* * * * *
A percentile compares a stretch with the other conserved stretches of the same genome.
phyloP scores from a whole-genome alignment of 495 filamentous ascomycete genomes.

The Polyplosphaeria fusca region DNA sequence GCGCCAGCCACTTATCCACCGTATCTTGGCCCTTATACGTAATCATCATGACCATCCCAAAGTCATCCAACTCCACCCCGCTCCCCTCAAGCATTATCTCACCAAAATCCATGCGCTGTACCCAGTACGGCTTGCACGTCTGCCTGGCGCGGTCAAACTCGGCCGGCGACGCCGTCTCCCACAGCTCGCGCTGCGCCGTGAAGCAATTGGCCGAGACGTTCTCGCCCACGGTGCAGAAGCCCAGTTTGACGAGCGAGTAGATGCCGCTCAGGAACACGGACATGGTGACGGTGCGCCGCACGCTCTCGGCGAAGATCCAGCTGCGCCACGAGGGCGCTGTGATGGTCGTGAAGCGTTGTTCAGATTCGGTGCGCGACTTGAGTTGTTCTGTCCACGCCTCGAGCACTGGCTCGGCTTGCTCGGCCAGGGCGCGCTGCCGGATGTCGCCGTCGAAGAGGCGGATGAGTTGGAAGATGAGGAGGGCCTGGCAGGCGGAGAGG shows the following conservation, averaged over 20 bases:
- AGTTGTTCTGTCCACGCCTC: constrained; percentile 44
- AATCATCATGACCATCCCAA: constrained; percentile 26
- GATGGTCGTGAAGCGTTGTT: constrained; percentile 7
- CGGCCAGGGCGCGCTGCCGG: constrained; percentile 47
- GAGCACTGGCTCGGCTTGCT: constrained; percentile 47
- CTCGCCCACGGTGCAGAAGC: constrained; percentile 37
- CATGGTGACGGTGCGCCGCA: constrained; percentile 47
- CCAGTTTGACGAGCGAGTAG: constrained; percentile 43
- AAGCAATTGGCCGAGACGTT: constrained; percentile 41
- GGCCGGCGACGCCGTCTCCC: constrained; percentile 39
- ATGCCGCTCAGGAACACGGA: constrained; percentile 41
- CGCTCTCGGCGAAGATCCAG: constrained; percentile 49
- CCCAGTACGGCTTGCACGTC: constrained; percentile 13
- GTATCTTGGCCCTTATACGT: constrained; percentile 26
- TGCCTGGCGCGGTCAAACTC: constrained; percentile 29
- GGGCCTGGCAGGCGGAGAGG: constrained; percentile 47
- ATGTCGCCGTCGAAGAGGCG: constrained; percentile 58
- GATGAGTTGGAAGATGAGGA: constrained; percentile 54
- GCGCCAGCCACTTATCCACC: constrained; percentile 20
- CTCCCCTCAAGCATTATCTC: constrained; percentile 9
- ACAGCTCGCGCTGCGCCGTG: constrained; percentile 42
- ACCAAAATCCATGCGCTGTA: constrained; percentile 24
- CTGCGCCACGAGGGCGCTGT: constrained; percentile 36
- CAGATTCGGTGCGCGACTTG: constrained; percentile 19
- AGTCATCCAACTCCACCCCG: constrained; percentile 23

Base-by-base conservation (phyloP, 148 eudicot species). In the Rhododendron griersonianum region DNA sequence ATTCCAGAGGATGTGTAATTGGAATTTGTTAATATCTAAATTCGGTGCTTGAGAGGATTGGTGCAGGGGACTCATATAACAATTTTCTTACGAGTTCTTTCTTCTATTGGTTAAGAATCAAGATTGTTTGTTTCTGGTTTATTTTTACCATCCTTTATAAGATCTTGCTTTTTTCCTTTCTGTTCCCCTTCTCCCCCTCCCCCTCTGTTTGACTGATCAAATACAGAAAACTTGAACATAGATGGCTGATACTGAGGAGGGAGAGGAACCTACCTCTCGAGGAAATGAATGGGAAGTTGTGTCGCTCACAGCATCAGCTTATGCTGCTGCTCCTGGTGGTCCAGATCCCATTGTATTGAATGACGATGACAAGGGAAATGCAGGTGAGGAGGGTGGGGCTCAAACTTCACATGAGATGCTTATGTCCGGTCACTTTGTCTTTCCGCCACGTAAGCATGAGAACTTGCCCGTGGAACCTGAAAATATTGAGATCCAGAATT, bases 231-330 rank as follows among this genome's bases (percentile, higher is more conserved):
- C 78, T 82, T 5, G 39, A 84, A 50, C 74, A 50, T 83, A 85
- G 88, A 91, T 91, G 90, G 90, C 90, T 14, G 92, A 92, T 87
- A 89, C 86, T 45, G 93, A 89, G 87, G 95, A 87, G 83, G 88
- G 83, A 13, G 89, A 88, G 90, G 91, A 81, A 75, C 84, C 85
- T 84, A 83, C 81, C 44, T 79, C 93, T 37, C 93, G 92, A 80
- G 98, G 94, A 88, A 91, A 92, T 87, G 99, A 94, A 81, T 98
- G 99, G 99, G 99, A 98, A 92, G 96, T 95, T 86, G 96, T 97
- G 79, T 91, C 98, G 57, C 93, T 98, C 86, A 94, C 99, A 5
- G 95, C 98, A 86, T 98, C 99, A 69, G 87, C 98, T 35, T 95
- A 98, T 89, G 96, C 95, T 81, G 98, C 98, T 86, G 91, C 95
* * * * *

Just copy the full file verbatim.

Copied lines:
A percentile compares a stretch with the other conserved stretches of the same genome.
phyloP scores from a whole-genome alignment of 495 filamentous ascomycete genomes.

The Polyplosphaeria fusca region DNA sequence GCGCCAGCCACTTATCCACCGTATCTTGGCCCTTATACGTAATCATCATGACCATCCCAAAGTCATCCAACTCCACCCCGCTCCCCTCAAGCATTATCTCACCAAAATCCATGCGCTGTACCCAGTACGGCTTGCACGTCTGCCTGGCGCGGTCAAACTCGGCCGGCGACGCCGTCTCCCACAGCTCGCGCTGCGCCGTGAAGCAATTGGCCGAGACGTTCTCGCCCACGGTGCAGAAGCCCAGTTTGACGAGCGAGTAGATGCCGCTCAGGAACACGGACATGGTGACGGTGCGCCGCACGCTCTCGGCGAAGATCCAGCTGCGCCACGAGGGCGCTGTGATGGTCGTGAAGCGTTGTTCAGATTCGGTGCGCGACTTGAGTTGTTCTGTCCACGCCTCGAGCACTGGCTCGGCTTGCTCGGCCAGGGCGCGCTGCCGGATGTCGCCGTCGAAGAGGCGGATGAGTTGGAAGATGAGGAGGGCCTGGCAGGCGGAGAGG shows the following conservation, averaged over 20 bases:
- AGTTGTTCTGTCCACGCCTC: constrained; percentile 44
- AATCATCATGACCATCCCAA: constrained; percentile 26
- GATGGTCGTGAAGCGTTGTT: constrained; percentile 7
- CGGCCAGGGCGCGCTGCCGG: constrained; percentile 47
- GAGCACTGGCTCGGCTTGCT: constrained; percentile 47
- CTCGCCCACGGTGCAGAAGC: constrained; percentile 37
- CATGGTGACGGTGCGCCGCA: constrained; percentile 47
- CCAGTTTGACGAGCGAGTAG: constrained; percentile 43
- AAGCAATTGGCCGAGACGTT: constrained; percentile 41
- GGCCGGCGACGCCGTCTCCC: constrained; percentile 39
- ATGCCGCTCAGGAACACGGA: constrained; percentile 41
- CGCTCTCGGCGAAGATCCAG: constrained; percentile 49
- CCCAGTACGGCTTGCACGTC: constrained; percentile 13
- GTATCTTGGCCCTTATACGT: constrained; percentile 26
- TGCCTGGCGCGGTCAAACTC: constrained; percentile 29
- GGGCCTGGCAGGCGGAGAGG: constrained; percentile 47
- ATGTCGCCGTCGAAGAGGCG: constrained; percentile 58
- GATGAGTTGGAAGATGAGGA: constrained; percentile 54
- GCGCCAGCCACTTATCCACC: constrained; percentile 20
- CTCCCCTCAAGCATTATCTC: constrained; percentile 9
- ACAGCTCGCGCTGCGCCGTG: constrained; percentile 42
- ACCAAAATCCATGCGCTGTA: constrained; percentile 24
- CTGCGCCACGAGGGCGCTGT: constrained; percentile 36
- CAGATTCGGTGCGCGACTTG: constrained; percentile 19
- AGTCATCCAACTCCACCCCG: constrained; percentile 23

Base-by-base conservation (phyloP, 148 eudicot species). In the Rhododendron griersonianum region DNA sequence ATTCCAGAGGATGTGTAATTGGAATTTGTTAATATCTAAATTCGGTGCTTGAGAGGATTGGTGCAGGGGACTCATATAACAATTTTCTTACGAGTTCTTTCTTCTATTGGTTAAGAATCAAGATTGTTTGTTTCTGGTTTATTTTTACCATCCTTTATAAGATCTTGCTTTTTTCCTTTCTGTTCCCCTTCTCCCCCTCCCCCTCTGTTTGACTGATCAAATACAGAAAACTTGAACATAGATGGCTGATACTGAGGAGGGAGAGGAACCTACCTCTCGAGGAAATGAATGGGAAGTTGTGTCGCTCACAGCATCAGCTTATGCTGCTGCTCCTGGTGGTCCAGATCCCATTGTATTGAATGACGATGACAAGGGAAATGCAGGTGAGGAGGGTGGGGCTCAAACTTCACATGAGATGCTTATGTCCGGTCACTTTGTCTTTCCGCCACGTAAGCATGAGAACTTGCCCGTGGAACCTGAAAATATTGAGATCCAGAATT, bases 231-330 rank as follows among this genome's bases (percentile, higher is more conserved):
- C 78, T 82, T 5, G 39, A 84, A 50, C 74, A 50, T 83, A 85
- G 88, A 91, T 91, G 90, G 90, C 90, T 14, G 92, A 92, T 87
- A 89, C 86, T 45, G 93, A 89, G 87, G 95, A 87, G 83, G 88
- G 83, A 13, G 89, A 88, G 90, G 91, A 81, A 75, C 84, C 85
- T 84, A 83, C 81, C 44, T 79, C 93, T 37, C 93, G 92, A 80
- G 98, G 94, A 88, A 91, A 92, T 87, G 99, A 94, A 81, T 98
- G 99, G 99, G 99, A 98, A 92, G 96, T 95, T 86, G 96, T 97
- G 79, T 91, C 98, G 57, C 93, T 98, C 86, A 94, C 99, A 5
- G 95, C 98, A 86, T 98, C 99, A 69, G 87, C 98, T 35, T 95
- A 98, T 89, G 96, C 95, T 81, G 98, C 98, T 86, G 91, C 95